Pratiksha, Pratīkṣā, Pratīkṣa: 12 definitions


Pratiksha means something in Hinduism, Sanskrit, Marathi, Hindi. If you want to know the exact meaning, history, etymology or English translation of this term then check out the descriptions on this page. Add your comment or reference to a book if you want to contribute to this summary article.

Pratiksha has 10 English definitions available.

The Sanskrit terms Pratīkṣā and Pratīkṣa can be transliterated into English as Pratiksa or Pratiksha, using the IAST transliteration scheme (?).

Languages of India and abroad

Sanskrit dictionary

[«previous next»] — Pratiksha in Sanskrit glossary

[Deutsch Wörterbuch]

Source: Cologne Digital Sanskrit Dictionaries: Böhtlingk and Roth Grosses Petersburger Wörterbuch

Pratīkṣa (प्रतीक्ष):—(von īkṣ mit prati)

1) adj. (f. ā) am Ende eines comp. [Pāṇini’s acht Bücher 3, 2, 1, Vārttika von Kātyāyana. 7,] [Scholiast] a) erwartend, wartend auf: anujñā [Mahābhārata 1, 4753.] kāla [6047.] tvat [?3, 8265. 11893. 14814. 6, 2061. 8, 3290. Harivaṃśa 8753. Rāmāyaṇa 1, 73, 15 (75, 16 Gorresio). 4, 61, 20. 6, 17, 24. Daśaratha’s Tod 1, 38. Kumārasaṃbhava 7, 29. Rājataraṅgiṇī 4, 448. Kathāsaritsāgara 45, 278.] — b) Rücksicht nehmend auf: patiśca me syātsumukho matpratīkṣo nityaṃ madbhaktaḥ syāt [Harivaṃśa 7798.] —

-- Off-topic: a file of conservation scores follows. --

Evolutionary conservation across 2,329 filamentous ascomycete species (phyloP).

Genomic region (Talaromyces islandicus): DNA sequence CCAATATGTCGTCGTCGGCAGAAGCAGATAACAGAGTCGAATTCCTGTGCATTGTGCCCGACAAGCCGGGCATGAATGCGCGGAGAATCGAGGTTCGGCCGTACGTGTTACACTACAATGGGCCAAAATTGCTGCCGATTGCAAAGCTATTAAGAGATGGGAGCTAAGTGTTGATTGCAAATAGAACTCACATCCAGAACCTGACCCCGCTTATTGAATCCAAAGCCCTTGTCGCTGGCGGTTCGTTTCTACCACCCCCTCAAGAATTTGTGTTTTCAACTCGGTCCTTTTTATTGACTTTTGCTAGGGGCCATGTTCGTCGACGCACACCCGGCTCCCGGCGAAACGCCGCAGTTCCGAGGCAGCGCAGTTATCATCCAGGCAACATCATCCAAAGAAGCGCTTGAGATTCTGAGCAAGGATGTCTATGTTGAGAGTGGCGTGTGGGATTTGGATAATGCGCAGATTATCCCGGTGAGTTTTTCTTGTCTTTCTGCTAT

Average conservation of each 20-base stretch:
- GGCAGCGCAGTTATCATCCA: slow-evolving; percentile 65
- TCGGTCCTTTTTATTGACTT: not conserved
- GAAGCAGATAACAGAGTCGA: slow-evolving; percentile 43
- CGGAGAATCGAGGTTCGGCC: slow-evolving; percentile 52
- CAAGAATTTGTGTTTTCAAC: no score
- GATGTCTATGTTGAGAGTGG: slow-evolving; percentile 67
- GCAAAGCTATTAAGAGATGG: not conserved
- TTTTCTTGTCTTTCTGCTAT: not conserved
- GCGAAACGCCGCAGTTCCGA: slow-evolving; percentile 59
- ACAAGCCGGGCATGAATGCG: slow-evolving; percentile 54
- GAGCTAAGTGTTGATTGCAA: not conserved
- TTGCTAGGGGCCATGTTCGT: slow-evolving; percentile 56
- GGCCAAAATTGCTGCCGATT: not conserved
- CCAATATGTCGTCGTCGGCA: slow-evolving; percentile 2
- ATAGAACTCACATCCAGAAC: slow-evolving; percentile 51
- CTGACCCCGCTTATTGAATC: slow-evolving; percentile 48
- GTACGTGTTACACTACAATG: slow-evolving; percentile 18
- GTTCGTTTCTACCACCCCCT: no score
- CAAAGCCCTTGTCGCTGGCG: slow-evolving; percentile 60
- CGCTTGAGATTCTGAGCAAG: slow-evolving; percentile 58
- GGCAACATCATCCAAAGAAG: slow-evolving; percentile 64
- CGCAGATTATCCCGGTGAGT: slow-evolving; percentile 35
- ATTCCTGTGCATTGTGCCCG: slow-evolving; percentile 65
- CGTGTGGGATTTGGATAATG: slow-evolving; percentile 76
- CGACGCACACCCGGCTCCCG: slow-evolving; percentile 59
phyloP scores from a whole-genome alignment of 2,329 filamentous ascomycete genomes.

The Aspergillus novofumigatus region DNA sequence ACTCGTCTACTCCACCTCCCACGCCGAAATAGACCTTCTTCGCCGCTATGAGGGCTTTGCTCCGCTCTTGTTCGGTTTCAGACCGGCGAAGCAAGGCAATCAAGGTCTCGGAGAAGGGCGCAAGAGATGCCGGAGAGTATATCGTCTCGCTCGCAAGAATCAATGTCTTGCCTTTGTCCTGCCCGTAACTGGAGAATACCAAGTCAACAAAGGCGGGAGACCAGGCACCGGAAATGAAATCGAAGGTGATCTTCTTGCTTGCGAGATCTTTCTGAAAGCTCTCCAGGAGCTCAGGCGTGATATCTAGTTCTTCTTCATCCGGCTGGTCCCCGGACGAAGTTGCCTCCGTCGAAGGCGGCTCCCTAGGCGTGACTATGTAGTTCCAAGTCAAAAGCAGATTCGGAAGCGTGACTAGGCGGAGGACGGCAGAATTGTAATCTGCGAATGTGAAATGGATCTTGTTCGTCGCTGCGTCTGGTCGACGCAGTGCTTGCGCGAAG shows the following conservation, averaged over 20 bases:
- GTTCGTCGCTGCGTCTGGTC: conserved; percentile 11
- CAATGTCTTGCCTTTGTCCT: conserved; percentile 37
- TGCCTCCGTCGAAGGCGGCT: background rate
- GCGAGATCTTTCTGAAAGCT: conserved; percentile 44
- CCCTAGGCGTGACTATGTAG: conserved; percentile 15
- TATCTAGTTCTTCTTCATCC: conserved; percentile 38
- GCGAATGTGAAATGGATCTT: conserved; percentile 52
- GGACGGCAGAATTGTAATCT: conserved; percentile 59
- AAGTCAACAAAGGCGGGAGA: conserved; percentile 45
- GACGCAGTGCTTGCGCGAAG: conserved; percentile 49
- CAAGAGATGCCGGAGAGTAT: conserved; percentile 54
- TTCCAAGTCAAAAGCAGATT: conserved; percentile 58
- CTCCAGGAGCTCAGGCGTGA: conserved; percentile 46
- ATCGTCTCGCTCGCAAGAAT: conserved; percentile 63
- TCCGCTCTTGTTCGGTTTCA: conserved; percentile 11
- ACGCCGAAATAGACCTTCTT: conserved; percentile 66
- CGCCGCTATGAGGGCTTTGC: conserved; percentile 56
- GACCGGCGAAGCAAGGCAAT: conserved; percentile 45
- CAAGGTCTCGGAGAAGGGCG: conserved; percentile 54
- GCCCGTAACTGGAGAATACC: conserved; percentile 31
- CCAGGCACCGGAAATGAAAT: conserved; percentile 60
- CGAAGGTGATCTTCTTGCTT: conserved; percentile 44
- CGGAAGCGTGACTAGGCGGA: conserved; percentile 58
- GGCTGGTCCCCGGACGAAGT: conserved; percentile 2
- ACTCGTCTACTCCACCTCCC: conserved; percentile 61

2) f. ā oxyt. a) Erwartung [Taittirīyabrāhmaṇa 3, 4, 1, 19.] āśāpratīkṣe [Kaṭhopaniṣad 1, 8.] sapratīkṣam adv. wartend [Rāmāyaṇa Gorresio 2, 83, 5.] — b) Rücksicht auf: mitra [Mahābhārata 8, 1868.] tadvacana [Rāmāyaṇa Gorresio 2, 114, 35.]

Source: Cologne Digital Sanskrit Dictionaries: Sanskrit-Wörterbuch in kürzerer Fassung

Pratīkṣa (प्रतीक्ष):——

1) Adj. (f. ā.) am Ende eines Comp. — a) zurückblickend in a (Nachtr. 3). — b) erwartend , wartend auf. — c) Rücksicht nehmend auf.

2) f. ā — a) Erwartung. — b) Rücksicht auf (im Comp. vorangehend).

context information

Sanskrit, also spelled संस्कृतम् (saṃskṛtam), is an ancient language of India commonly seen as the grandmother of the Indo-European language family (even English!). Closely allied with Prakrit and Pali, Sanskrit is more exhaustive in both grammar and terms and has the most extensive collection of literature in the world, greatly surpassing its sister-languages Greek and Latin.

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